asked the Minister of Agriculture, Fisheries and Food what is the total cost to public funds of supporting cereal prices in the current financial year.
It is estimated that support for the cereals market will cost the Community 2,325 mecu in 1985.
Is that not a scandalous waste of public resources? Does my hon. Friend agree that, besides encouraging price restraint, it is now imperative to reduce or transfer the cost of disposing and storing the lower quality grains?
My hon. Friend will know that at present we are debating the price review negotiations for this year, and a key part of the United Kingdom's approach has been to urge the maximum application of the guarantee threshold to cereals. The reason for that is to reduce the cost of support altogether.
Instead of wasting money on cereals in this way, will the Minister seriously consider sending cereals completely free of charge to the starving nations of Africa, such as Ethiopia, and to other parts of the world where people are starving? It may cost more money, but at least it would save starving people.
The Community is embarking on a major programme of food aid in relation to cereals this year, and the British Government have been taking a lead. There was a fairly large programme last year. However, to think that that is a way of disposing of surpluses and of dealing with that problem is the wrong approach. The real need is to get the cereal support price down. Simply to dispose of all surpluses free of charge would cost a great deal more than the figure that I gave.
My hon. Friend referred to the talks going on now in Brussels. Does he agree that today's news from Brussels is absolutely disastrous, that Britain's efforts to try to bring about price cuts in cereals have gone out of the window, and that we shall merely store up bigger trouble and surpluses if the rest of the Community has its way?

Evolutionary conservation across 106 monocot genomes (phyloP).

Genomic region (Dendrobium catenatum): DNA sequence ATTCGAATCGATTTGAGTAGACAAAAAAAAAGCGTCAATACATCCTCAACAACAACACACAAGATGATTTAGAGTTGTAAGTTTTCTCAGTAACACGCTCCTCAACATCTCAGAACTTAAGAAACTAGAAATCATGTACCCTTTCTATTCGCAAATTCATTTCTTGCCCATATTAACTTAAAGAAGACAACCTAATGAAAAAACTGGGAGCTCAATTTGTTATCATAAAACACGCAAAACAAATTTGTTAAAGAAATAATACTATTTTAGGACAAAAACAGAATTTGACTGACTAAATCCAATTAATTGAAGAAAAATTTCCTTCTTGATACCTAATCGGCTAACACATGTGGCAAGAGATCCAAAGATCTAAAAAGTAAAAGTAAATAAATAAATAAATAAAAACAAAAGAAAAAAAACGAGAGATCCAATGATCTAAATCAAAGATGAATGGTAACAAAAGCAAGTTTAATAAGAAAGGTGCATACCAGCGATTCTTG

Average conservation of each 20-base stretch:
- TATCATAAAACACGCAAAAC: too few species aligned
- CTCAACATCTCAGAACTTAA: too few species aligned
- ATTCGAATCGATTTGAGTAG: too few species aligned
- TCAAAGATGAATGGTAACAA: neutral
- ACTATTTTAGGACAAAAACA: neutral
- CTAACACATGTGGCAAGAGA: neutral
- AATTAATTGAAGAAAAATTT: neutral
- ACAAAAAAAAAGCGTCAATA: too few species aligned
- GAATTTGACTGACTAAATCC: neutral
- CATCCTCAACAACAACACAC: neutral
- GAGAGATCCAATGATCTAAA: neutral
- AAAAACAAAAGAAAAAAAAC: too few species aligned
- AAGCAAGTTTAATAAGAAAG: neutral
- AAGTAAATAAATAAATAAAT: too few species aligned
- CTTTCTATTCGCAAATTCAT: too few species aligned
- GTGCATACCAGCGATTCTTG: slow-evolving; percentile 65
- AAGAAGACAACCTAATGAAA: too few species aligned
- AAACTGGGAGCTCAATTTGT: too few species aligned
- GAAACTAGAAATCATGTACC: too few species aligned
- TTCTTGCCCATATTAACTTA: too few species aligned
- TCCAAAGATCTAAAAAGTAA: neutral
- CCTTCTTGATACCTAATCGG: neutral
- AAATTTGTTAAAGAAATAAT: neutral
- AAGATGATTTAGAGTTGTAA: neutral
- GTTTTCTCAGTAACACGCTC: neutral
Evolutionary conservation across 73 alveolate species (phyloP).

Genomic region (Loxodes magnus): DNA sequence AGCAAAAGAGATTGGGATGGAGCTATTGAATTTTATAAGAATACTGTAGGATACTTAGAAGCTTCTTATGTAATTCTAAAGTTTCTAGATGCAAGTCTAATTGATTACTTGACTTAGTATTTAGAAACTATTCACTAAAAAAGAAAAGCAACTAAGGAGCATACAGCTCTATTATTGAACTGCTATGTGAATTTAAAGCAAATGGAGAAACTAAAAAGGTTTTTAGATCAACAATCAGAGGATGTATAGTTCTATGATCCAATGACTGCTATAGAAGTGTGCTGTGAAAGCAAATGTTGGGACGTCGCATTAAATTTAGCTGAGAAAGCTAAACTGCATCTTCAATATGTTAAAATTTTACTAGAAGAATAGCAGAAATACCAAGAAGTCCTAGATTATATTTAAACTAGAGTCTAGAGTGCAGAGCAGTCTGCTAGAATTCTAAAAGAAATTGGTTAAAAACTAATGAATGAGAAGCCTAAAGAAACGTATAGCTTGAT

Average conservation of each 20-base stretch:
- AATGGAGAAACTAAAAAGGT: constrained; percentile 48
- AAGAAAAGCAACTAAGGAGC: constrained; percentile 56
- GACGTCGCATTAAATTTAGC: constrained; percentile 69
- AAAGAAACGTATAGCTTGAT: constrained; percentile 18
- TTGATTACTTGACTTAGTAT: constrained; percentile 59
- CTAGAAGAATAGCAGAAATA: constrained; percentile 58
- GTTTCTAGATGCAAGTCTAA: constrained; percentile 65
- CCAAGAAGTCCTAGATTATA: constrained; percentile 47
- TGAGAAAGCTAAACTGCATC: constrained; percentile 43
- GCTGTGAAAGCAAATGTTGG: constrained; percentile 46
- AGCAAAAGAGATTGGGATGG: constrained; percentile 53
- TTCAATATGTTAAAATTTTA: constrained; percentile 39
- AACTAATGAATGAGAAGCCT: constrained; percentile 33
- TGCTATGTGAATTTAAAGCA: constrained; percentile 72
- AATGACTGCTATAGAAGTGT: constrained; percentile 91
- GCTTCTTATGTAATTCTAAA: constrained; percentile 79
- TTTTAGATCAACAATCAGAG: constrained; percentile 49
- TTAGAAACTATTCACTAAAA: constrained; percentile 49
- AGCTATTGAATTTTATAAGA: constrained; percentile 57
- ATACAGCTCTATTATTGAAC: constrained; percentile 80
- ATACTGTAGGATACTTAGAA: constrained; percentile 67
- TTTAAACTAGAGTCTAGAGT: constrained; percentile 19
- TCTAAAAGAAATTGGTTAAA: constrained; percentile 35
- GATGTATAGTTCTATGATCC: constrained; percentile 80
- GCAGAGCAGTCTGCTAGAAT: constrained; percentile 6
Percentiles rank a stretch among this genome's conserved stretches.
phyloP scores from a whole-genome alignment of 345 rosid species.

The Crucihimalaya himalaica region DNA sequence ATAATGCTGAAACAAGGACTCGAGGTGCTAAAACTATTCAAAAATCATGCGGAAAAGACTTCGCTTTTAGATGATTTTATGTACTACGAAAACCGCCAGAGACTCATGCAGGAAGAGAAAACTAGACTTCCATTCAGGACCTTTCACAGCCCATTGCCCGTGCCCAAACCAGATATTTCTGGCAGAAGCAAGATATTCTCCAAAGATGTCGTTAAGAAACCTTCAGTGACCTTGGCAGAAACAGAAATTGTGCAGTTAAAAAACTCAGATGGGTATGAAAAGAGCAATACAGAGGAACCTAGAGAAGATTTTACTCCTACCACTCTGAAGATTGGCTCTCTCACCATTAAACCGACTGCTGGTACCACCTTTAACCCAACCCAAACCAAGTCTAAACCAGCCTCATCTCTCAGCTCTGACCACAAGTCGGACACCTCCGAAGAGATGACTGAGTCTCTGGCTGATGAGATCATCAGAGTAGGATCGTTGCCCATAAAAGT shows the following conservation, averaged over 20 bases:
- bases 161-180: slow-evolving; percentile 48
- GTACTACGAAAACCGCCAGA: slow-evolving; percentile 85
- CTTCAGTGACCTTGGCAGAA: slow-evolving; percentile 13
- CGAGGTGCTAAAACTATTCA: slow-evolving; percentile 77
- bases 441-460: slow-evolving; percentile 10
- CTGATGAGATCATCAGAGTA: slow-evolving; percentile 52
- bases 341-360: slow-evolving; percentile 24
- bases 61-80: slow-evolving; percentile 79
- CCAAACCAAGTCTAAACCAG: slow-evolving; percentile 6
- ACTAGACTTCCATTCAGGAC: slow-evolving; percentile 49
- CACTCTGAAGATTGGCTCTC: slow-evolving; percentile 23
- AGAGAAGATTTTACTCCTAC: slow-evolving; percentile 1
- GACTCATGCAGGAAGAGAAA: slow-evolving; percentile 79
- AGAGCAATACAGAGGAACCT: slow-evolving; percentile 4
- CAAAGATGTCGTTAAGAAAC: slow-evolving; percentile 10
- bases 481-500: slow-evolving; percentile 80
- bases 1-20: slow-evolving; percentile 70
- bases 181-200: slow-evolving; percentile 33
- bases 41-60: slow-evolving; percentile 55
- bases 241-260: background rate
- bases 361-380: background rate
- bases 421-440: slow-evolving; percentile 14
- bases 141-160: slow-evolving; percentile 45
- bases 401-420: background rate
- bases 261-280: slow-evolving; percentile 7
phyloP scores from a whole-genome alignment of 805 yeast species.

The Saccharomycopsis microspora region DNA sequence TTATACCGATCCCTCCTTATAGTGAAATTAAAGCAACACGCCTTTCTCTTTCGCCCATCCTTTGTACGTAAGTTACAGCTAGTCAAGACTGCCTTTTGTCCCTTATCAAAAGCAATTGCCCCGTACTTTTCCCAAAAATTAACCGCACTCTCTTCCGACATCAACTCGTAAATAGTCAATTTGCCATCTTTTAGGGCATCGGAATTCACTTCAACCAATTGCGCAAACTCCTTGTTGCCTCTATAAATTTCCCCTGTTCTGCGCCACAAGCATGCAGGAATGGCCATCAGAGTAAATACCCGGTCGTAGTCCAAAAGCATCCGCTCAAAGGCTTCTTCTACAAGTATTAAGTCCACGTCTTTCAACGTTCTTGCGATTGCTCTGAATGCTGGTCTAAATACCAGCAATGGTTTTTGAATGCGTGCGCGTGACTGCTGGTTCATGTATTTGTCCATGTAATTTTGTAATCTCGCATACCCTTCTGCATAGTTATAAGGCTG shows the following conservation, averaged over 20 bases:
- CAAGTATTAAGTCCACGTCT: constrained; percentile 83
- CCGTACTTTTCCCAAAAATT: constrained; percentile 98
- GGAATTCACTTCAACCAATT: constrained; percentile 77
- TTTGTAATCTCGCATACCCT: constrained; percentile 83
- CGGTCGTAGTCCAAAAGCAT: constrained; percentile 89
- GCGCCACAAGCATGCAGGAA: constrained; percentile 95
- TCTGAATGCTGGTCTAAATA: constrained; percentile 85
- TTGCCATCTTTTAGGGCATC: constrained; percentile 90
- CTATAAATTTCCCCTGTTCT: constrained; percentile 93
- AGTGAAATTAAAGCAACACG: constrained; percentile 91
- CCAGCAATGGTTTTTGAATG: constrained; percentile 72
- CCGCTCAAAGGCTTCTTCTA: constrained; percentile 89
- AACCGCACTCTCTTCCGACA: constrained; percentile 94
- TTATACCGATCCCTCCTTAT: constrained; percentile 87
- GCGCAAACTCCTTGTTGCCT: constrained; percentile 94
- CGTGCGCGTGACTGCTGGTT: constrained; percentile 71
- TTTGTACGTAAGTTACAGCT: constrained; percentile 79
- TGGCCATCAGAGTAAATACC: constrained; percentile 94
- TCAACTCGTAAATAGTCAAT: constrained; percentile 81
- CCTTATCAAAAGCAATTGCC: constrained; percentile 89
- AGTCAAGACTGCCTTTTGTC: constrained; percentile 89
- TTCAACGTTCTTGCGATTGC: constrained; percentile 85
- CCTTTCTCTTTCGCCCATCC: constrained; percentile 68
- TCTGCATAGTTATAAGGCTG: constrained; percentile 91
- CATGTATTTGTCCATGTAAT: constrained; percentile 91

We cannot say that the news is disastrous, because we do not yet know what it is. The negotiations are continuing. It is true to say that the full application of the guarantee threshold will not be negotiable this year, but price restraint is the main item on the table for dealing with cereals this year, and we have allies in our approach to getting price reductions in cereals.
What is the likely carry-over of cereals in storage in the United Kingdom this year and next year if, as many forecast, there is another bumper cereal harvest this summer? Does the Minister think that taxpayers' patience can be stretched as much as storage facilities to harbour such unwanted grain?
It is difficult to say what the carry-over will be, but there will clearly be one. The hon. Gentleman will know that the United Kingdom has had considerable success in exporting grain this year — a total of about 4·6 million tonnes. However, I do not disguise the fact that the size of the cereal surpluses is a major problem. It is one of the main discussion points — indeed, one of the main stumbling blocks— in the present negotiations.